The relative lack of buzz for the Vikings this year might be indicative of a public perception that a mediocre season similar to 2018 awaits.
While that’s certainly possible, the more interesting notion is this: Is it more likely that the Vikings will have a very good season (like 11-5) or a really bad season (like 5-11)?
First take: Michael Rand
I’ve been walking out this CONTROVERSIAL opinion in a few select places lately, and so I’ll try it out here: I think the Gophers will win more football games than the Vikings this year (even though the college regular season is four games shorter).
You can read that as confidence in the Gophers, pessimism with the Vikings or both.
The Vegas over-under win total for the Vikings is nine, a realistic number. But while I think 11-5 is possible for the Vikings, I’ll take 5-11 as more likely.
The logic: if things start to go bad this year — say the offensive line doesn’t improve much, the defense looks old or there are key injuries — they could go very bad.
Columnist Chip Scoggins: Michael, you’re starting off very bold. I don’t think the Gophers will win more games than the Vikings because that likely would require them to win 10 games. Actually, I can envision both winning nine games.
But in terms of the discussion point here, I’m going to disagree with you. I think 11 wins is a more likely outcome than five wins for several reasons, but mainly the defense.
The Vikings have too many good players on defense and one of the best defensive coaches in terms of scheme. Now, the offense might not make the kind of improvement that produces 11 wins. But barring a massive amount of injuries to key players, their returning talent on offense and defense makes them at least a .500 team, and better than that if the offense makes a significant jump under Kevin Stefanski/Gary Kubiak.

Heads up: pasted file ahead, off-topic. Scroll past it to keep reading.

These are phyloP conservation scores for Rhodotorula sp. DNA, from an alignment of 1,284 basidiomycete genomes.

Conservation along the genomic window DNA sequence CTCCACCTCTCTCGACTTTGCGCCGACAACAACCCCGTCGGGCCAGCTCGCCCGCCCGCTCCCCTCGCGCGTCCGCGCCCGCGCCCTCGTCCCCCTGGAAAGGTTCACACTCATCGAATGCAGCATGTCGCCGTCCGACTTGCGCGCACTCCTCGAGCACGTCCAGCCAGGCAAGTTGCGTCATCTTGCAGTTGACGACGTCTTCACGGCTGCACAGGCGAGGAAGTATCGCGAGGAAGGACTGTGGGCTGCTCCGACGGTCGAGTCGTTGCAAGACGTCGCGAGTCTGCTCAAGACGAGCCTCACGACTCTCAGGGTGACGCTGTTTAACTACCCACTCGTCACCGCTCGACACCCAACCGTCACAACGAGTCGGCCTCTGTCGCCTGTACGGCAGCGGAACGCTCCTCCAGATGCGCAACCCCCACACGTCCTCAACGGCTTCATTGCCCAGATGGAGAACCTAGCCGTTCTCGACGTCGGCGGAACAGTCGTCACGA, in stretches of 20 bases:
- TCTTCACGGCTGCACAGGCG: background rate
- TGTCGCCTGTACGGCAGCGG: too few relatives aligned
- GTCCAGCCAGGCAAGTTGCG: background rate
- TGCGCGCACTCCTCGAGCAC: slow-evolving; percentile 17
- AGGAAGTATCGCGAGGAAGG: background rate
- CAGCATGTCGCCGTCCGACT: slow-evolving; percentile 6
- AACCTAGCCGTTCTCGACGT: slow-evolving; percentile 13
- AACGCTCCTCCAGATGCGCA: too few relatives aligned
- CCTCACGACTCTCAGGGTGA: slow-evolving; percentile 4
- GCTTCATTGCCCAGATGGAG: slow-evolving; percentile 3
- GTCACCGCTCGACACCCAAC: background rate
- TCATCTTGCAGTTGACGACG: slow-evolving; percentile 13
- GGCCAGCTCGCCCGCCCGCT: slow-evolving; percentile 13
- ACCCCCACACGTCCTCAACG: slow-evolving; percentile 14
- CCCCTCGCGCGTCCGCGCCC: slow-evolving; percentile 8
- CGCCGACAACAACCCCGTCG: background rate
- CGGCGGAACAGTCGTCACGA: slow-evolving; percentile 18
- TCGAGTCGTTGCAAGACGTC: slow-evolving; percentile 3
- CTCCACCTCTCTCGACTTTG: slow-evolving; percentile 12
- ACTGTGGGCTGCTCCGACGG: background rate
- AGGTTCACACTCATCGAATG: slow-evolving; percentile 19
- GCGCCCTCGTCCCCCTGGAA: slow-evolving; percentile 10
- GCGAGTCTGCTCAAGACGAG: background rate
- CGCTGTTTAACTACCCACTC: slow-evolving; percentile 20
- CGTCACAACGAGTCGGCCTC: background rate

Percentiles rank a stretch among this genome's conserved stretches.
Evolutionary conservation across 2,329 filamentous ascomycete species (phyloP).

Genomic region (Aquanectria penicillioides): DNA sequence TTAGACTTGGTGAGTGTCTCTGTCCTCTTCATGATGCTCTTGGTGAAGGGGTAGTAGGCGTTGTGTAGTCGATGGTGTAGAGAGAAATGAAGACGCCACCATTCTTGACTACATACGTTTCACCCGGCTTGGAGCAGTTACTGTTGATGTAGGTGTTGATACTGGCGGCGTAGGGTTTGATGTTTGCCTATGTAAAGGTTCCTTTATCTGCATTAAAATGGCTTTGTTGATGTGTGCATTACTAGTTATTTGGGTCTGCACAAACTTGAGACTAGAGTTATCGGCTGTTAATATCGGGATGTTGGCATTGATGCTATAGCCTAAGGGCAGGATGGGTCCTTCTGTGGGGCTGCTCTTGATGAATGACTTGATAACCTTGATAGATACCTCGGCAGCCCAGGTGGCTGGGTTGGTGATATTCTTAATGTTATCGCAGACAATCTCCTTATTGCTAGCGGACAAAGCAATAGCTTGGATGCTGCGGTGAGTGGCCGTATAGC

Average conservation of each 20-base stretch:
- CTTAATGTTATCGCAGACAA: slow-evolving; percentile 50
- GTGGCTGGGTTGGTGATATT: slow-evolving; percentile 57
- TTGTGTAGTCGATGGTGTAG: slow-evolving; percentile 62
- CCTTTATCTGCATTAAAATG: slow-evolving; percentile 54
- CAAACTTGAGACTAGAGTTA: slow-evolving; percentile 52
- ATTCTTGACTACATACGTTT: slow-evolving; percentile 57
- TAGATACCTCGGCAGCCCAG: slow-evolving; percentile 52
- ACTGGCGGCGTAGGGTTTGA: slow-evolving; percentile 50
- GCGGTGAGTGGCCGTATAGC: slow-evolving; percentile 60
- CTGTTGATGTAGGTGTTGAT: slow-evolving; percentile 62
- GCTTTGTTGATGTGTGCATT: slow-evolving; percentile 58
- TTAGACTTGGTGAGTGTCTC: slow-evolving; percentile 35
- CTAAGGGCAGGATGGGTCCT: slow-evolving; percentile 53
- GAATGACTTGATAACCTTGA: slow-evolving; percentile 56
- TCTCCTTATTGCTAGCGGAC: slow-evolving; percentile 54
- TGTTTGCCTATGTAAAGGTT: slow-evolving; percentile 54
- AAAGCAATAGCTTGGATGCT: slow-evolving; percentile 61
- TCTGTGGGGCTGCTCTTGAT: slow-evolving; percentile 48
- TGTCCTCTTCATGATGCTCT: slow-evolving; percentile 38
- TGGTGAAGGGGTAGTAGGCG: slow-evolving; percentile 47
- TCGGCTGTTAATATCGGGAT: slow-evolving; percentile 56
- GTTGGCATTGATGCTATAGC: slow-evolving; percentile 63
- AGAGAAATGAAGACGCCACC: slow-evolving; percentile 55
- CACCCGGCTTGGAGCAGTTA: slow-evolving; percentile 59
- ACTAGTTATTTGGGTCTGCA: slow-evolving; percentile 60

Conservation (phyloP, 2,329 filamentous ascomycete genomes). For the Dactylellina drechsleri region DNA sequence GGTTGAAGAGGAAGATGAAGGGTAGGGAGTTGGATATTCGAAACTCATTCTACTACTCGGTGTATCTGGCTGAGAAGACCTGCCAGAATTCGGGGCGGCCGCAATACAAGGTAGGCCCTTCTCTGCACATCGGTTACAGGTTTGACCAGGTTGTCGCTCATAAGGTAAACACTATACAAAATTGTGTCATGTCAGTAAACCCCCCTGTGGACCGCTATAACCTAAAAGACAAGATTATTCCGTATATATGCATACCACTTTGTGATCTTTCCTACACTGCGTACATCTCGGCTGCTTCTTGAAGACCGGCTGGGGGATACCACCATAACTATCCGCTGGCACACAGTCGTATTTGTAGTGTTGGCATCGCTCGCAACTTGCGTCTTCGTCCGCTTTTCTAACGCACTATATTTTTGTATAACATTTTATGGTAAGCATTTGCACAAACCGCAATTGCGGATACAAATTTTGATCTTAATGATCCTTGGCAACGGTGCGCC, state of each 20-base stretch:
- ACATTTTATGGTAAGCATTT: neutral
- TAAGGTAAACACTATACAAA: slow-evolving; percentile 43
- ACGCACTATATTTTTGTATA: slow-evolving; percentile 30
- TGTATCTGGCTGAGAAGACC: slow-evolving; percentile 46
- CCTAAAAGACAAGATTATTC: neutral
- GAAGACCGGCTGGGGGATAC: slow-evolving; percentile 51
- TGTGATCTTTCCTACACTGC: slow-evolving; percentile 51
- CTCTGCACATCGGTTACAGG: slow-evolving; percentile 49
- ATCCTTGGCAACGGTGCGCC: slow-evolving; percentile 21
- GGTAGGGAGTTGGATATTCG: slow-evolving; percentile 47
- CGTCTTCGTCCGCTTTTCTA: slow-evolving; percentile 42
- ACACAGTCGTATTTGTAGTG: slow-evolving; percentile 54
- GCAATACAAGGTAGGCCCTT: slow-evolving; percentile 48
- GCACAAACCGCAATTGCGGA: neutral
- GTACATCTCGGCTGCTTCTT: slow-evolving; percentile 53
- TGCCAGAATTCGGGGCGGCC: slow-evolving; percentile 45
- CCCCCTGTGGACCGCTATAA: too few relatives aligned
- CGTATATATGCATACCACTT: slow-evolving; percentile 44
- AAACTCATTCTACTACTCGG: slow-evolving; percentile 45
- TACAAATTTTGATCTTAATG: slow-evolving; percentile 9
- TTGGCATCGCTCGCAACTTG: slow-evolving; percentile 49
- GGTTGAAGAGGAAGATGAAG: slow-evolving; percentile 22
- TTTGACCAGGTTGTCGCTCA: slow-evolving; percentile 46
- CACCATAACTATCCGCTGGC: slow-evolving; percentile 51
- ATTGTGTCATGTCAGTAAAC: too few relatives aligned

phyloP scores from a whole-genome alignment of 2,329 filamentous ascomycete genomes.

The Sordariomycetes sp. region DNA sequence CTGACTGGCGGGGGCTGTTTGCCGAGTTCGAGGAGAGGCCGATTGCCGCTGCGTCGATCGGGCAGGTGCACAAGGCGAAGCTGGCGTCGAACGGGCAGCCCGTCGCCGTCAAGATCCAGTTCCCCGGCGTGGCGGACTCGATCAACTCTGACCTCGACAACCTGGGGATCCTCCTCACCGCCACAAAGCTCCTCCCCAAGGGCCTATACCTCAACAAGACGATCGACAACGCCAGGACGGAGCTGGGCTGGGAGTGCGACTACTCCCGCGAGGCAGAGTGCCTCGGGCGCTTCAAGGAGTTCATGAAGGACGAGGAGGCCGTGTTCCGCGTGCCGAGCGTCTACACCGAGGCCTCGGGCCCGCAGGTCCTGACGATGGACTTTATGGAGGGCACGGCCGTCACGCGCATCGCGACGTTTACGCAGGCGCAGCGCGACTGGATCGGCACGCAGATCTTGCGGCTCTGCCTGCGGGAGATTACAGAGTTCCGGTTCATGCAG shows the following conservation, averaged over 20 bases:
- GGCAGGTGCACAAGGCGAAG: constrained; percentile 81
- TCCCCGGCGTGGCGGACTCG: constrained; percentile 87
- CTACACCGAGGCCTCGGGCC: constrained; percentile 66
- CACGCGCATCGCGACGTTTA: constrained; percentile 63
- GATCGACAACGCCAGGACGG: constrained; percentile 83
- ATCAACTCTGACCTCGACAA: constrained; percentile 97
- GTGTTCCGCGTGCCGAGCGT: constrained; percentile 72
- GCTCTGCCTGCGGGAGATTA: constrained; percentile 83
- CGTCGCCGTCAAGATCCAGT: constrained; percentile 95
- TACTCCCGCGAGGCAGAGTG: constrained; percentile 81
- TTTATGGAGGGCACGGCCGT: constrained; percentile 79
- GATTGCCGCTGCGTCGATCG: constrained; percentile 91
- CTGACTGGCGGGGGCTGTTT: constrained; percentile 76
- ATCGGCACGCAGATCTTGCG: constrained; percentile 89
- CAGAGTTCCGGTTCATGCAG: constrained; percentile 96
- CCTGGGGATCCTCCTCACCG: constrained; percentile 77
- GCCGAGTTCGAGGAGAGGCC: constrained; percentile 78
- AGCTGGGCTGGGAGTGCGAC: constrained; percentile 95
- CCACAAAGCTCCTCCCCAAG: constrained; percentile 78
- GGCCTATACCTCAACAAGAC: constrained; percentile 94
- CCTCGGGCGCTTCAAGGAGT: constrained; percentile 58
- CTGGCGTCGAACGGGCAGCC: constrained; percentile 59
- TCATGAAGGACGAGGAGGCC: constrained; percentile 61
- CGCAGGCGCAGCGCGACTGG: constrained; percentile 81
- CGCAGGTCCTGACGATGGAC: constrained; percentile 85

Rand: Logically, you are right. And I should also note that the last time I had such a pessimistic feeling about the Vikings was 2017, when they won 13 games and went to the NFC title game. I go into this as the underdog.
But their schedule is tough. Road games at Green Bay, Chicago, Kansas City, Dallas, Seattle and the L.A. Chargers are no joke. The home slate is more forgiving but still has potholes.
My argument, though, is based more on feel and memory than anything. When a team is in make-or-break mode, as the Vikings seem to be in 2019 with many of their key stakeholders, things can come unhinged. It happened in 2001, when the Vikings dropped from 11 wins the previous season to five. It happened in 2010, when the Vikings’ wins were sliced in half during Year 2 of Brett Favre.
Scoggins: I agree on the point about managing pressure or expectation or however we want to frame it. The Vikings didn’t respond well at all to the “Super Bowl or bust” hype last season. The mood felt uptight, especially as the season began to unravel.
Maybe less national attention will help, but the urgency hasn’t changed. The window for the core nucleus won’t stay open forever. The clock is ticking on Mike Zimmer and Rick Spielman’s tenure. And Kirk Cousins will be in a contract year after this season. That’s why the organization hired Kubiak to assist Stefanski. They need immediate improvement on offense.
Rand: I’d gladly be wrong. Fall and winter are more fun when there’s relevant pro football being played.
Final word: Scoggins
Whatever happens, it’s the Vikings so it won’t be boring.